Don’t Waste Your MRI

Erik Raymond —  November 19, 2013

Yesterday I enjoyed the privilege of getting an MRI. It is not my first experience with the acronym. Each time it becomes a bit of a sanctifying experience.

Prior to the procedure I answered extensive questions to ensure that I was not embedded with anything that might be magnetic. They wanted to validate that I was safely alone in the room. As the procedure began I learned what it would feel like to be trapped inside of a jack-hammer. In time the incessent pinging became almost melodic and strangely soothing.

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You may be familiar with the story in 1 Kings 21. Ahab is one of the worst kings in the history of Israel. His lusts knows no bounds. One day he decides that he wants to take the vineyard that belonged to a man named Naboth. He offered to give him another patch of land or even to buy it from him. However, Naboth resisted: ‘”The LORD forbid that I should give you the inheritance of my fathers.” (1Ki 21.3)

Naboth refused because the land was part of his inheritance. We might think that this is dripping with the sentimentality of family. And it may. But more than that, it represents the Hebrew mindset that the land is a gift from God. Naboth can’t just “give it up and take something else.” The land is not like a pair of sneakers or upgrading a phone.

As we read on we see that Ahab’s wife, the notorious Jezebel, does his dirty work. She gets a couple of worthless guys together to accuse Naboth of something he did not do in order to put him to death. This she does successfully. The innocent Naboth is killed outside the city because of a false accusation of blasphemy.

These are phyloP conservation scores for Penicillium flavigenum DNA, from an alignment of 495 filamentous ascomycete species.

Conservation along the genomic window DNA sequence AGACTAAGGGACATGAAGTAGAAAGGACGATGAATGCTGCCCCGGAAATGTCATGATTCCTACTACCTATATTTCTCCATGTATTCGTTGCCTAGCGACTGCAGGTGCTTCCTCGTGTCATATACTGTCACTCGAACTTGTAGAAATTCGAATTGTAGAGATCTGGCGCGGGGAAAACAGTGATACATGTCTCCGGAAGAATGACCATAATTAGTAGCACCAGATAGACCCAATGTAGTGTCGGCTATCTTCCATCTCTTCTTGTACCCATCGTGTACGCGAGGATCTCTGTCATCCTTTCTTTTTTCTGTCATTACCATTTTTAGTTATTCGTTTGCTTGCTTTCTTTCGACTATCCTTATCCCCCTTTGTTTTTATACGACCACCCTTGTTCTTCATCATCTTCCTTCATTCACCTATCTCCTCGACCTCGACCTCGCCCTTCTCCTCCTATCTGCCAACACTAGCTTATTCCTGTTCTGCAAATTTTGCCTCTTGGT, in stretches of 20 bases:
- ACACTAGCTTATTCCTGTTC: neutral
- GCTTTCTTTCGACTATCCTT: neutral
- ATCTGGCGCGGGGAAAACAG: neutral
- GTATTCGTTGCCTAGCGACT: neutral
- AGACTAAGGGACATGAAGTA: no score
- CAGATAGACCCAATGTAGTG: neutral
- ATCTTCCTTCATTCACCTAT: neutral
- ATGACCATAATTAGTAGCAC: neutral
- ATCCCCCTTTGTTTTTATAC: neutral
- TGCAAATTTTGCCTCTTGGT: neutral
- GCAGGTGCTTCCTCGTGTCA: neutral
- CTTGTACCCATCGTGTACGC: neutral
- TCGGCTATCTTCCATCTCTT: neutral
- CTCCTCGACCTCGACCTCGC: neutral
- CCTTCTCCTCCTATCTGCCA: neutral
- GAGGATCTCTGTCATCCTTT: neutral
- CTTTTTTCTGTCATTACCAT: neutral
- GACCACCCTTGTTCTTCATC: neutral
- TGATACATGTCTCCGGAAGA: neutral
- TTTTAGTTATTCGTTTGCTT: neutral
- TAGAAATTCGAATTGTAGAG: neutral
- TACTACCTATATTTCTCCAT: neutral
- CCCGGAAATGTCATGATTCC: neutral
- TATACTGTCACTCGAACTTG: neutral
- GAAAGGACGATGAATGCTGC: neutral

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Sometimes we speak of sin in extremely unbiblical categories. For example we may speak of our bad attitudes, selfishness or anger as defects that are to be expected. We say or think things like, “I am a sinner” or “I’m not perfect” or “I know I really should do…” And when we do say things like this our Christian brothers and sisters too often affirm these truth claims with passive affirmation (nodding, agreeing, or otherwise not helping).

This produces a culture where sin is not really a big deal. It’s just a necessary part of life that we need to deal with. Like a man with a limp we just keep moving along with our spiritual handicap.

This causes two immediate problems: